I swear, that’s so not me! Okay, young adult paranormal vampire princesses aside, I don’t jump on trends. In fact, I’m normally so far behind the latest trend it’s embarrassing. Take bell bottoms. Are they in or out? Platforms? Hell, I don’t know. Viking romance? I don’t know! I’m starting to sweat. Is this a test? I don't feel well...

Do you genre-hop? How’s that working for you?

Monday, August 21, 2006

Fluke or Destiny? You Be the Judge.

I received a phone call last week that changed my plans to start a new book. An agent called me from NYC, out of the blue, and asked to see the full manuscript of a partial of mine she’d read through a contest. This was an unfinished book I was ready to put on the back shelf and suddenly this big time agent is calling me and asking to see it.

Cool, huh?

Here’s the thing. I really loved this story but I never completed it because I didn’t think it would go anywhere. Yes, it’s a fun story, but I wasn’t sure the world needed another young adult paranormal vampire princess book.

But what can I say? The story bubbled into my head one day, I spent some time brainstorming it with a writer friend, then I quickly wrote four chapters and a synopsis. Then I stopped. Because it was a fluke, that’s all.

But then another friend read it and sent it to her editor who really liked it. Another fluke? Maybe. Then that editor left the company. Sheesh. I decided to give the story one more chance and entered it in a short pitch contest and that’s how this agent came to read it.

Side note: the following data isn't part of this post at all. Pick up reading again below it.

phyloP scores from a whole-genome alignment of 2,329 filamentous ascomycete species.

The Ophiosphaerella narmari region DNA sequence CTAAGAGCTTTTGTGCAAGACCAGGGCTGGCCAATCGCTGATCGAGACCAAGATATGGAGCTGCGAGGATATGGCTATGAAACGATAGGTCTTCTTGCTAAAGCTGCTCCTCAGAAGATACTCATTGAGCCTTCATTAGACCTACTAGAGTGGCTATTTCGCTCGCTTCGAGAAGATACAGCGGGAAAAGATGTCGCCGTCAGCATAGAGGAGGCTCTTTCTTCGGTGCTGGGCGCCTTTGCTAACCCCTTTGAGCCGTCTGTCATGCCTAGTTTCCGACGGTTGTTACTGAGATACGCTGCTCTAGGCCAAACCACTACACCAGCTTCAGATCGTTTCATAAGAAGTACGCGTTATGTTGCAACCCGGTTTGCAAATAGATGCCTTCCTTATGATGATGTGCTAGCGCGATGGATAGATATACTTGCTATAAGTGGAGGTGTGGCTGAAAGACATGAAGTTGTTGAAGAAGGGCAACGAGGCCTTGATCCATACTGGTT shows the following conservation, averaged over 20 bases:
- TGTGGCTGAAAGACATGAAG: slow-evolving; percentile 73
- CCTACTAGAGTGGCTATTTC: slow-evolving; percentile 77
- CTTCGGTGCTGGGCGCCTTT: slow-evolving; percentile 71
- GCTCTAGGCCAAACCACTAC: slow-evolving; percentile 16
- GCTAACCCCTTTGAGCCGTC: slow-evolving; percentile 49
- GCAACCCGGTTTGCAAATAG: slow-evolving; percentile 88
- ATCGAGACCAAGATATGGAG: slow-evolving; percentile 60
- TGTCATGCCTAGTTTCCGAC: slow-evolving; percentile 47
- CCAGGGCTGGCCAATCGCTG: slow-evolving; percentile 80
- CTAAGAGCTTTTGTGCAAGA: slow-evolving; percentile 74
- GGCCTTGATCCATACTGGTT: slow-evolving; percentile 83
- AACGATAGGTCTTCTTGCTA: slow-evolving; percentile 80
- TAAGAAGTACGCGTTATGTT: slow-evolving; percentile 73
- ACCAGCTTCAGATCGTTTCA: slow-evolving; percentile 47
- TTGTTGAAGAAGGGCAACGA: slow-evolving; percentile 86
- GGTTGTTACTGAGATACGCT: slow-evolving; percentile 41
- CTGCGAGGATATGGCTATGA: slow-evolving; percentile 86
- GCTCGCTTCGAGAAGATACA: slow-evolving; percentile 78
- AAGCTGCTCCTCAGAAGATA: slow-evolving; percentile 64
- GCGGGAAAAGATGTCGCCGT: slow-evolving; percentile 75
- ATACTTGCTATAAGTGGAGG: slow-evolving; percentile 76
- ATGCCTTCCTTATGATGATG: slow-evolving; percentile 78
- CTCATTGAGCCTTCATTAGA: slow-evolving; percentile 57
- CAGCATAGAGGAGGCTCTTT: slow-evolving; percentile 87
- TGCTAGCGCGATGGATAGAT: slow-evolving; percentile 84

And the thing is, this particular agent wasn’t even on my radar. She's big, really big, so it was a real shock when she announced herself and told me she really enjoyed my story. Now chances are, she'll never be my agent, but she made me think maybe this book isn’t such a fluke after all. Maybe I should finish it and give it a fighting chance.

So before starting my new project, I’m finishing this book, because hey, I'm absolutely positive the world needs another young adult paranormal vampire princess book! Don't you agree?



Saturday, August 19, 2006

Reality Check

It's been a few weeks since I was in Atlanta for the 2006 RWA conference. I had tons of fun seeing my friends and meeting new people, attending a few workshops and hanging out in the bar. It was an extra special conference for me because I was a triple finalist for the Golden Heart, RWA's contest for unpublished writers. And...I won! My book, Snooping in Stilettos, won the Golden Heart for Best Novel with Romantic Elements. It was a huge honor, and even though it's not a publishing contract, I still consider it validation and recognition of years of hard work and good writing. So yay, me!